The global DALY bur­dens for var­i­ous age-re­lated dis­eases at differ­ent ages, and the world pop­u­la­tions at those ages, are available from pub­lic statis­tics, so we can make an es­ti­mate of the benefit in terms of DALY gain per year from a suc­cess­ful anti-ag­ing in­ter­ven­tion. (This does not even ad­dress the is­sue that anti-ag­ing in­ter­ven­tions will also ex­tend life; so it’s a con­ser­va­tive es­ti­mate.)

Ne­glect­ed­ness Considerations

What is the cur­rent spend­ing level?

We can di­vide re­search on age-re­lated dis­ease into gen­eral ag­ing re­search and dis­ease-spe­cific re­search. If we con­sider only ag­ing re­search, then ag­ing re­search will ap­pear more ne­glected, and thus more cost-effec­tive; if we con­sider all age-re­lated dis­ease re­search (such as can­cer re­search, Alzheimer’s re­search, etc) ag­ing re­search will ap­pear less ne­glected and less cost-effec­tive. We’ll split the differ­ence by treat­ing the amount of ag­ing re­search as

A + theta O

Where A is ag­ing-spe­cific re­search, O is re­search into other age-re­lated dis­ease, and theta is a weight be­tween 0 and 1 to rep­re­sent how much we think dis­ease-spe­cific re­search “counts.”


For the DALY bur­den of the dis­eases of ag­ing we use the Global Bur­den of Disease 2016 statis­tics.

For es­ti­mates of the amount of ag­ing spend­ing we use the Na­tional In­sti­tute of Aging’s 2016 bud­get, the bud­gets of var­i­ous EU re­search or­ga­ni­za­tions[1], the R&D bud­get of Unity Biotech­nol­ogy, and spend­ing on “senes­cence” or “re­gen­er­a­tive medicine” from the Pharma Cog­ni­tive database.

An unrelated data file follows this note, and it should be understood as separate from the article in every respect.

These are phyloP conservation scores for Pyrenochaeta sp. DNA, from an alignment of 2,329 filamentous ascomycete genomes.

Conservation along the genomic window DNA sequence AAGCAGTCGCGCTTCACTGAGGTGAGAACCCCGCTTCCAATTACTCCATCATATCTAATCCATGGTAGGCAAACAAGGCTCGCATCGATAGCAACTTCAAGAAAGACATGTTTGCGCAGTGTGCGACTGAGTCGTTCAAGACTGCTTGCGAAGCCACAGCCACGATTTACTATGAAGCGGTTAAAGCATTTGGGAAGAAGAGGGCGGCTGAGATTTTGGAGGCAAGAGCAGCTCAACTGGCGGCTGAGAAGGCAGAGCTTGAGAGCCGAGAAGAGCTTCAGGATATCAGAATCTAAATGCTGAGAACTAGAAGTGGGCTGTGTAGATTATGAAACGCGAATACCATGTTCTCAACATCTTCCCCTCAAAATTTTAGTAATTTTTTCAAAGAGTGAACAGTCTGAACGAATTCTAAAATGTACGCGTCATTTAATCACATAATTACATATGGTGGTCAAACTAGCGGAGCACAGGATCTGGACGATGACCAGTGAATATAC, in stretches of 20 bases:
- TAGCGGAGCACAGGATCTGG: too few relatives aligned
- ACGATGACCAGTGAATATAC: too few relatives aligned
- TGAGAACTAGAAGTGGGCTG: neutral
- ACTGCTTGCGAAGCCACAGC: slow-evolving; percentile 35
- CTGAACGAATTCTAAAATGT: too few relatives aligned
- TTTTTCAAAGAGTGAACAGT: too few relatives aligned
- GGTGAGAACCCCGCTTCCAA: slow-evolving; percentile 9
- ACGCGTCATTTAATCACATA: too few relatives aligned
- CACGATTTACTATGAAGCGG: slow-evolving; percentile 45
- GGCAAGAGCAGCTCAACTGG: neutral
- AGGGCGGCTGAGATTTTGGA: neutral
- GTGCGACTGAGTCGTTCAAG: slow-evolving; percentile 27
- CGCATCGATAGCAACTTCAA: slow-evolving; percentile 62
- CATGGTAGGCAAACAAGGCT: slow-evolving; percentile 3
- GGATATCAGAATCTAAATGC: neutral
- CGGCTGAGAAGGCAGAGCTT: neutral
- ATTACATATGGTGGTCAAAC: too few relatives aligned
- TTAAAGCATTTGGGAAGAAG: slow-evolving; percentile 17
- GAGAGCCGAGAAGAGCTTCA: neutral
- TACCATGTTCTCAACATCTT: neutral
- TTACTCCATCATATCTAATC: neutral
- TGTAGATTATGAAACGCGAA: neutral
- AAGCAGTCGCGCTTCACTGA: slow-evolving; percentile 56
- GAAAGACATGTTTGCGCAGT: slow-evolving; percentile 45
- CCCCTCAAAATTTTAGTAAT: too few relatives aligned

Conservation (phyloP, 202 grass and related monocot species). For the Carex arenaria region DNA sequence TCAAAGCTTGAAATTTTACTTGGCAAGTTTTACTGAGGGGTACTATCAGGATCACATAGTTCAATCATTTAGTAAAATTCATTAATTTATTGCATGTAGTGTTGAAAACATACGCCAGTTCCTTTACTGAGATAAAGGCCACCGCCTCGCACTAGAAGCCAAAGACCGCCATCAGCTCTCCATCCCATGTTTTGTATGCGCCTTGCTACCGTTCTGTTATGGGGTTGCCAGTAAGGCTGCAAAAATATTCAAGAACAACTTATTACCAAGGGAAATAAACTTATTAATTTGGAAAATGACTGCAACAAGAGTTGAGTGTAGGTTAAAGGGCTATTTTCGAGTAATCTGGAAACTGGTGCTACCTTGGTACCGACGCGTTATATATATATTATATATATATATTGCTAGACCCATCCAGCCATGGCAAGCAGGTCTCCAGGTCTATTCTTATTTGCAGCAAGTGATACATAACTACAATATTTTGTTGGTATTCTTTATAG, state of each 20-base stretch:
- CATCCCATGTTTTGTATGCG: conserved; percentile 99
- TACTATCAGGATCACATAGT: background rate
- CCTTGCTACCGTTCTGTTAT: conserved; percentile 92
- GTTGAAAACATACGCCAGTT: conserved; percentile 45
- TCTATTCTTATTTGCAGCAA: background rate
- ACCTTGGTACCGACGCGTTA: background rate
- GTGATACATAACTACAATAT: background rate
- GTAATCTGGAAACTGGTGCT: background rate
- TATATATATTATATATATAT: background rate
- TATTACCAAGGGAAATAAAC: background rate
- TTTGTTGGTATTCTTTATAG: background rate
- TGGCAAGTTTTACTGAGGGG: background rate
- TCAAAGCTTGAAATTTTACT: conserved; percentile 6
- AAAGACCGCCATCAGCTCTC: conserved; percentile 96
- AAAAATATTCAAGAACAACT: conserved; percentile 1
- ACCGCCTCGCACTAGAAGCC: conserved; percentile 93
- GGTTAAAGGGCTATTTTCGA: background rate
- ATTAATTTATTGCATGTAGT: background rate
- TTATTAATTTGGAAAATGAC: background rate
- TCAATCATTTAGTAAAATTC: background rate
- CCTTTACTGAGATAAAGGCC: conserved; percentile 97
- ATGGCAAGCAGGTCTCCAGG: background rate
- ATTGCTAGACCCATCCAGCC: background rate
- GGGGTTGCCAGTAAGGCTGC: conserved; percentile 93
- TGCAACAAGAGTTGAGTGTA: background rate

For es­ti­mates of the amount of age-re­lated dis­ease spend­ing we use the Na­tional In­sti­tute of Health’s 2017 bud­get and the IFPMA’s es­ti­mates of 2017 pharma R&D spend­ing.

For ex­perts’ es­ti­mates of the tractabil­ity of ag­ing spend­ing, we use Aubrey De Grey’s pre­dic­tions[2] as an op­ti­mistic es­ti­mate, and the UK Longevity Panel’s pre­dic­tions[3] as a pes­simistic es­ti­mate.

We have high un­cer­tainty around all of these num­bers, but es­pe­cially of the amount of ag­ing spend­ing, since there’s no good way to es­ti­mate, to my knowl­edge, how much is be­ing spent in phar­ma­ceu­ti­cal R&D on ag­ing drugs, and no good data on the amount of ag­ing re­search dol­lars spent by pri­vate or­ga­ni­za­tions, some of which, like Cal­ico, may be quite well-funded. What counts as “ag­ing re­search” is also a some­what sub­jec­tive judg­ment; some ag­ing re­search may not la­bel it­self as such, and some re­search la­beled “ag­ing” may ac­tu­ally be dis­ease-spe­cific re­search not rele­vant to the un­der­ly­ing biol­ogy of ag­ing.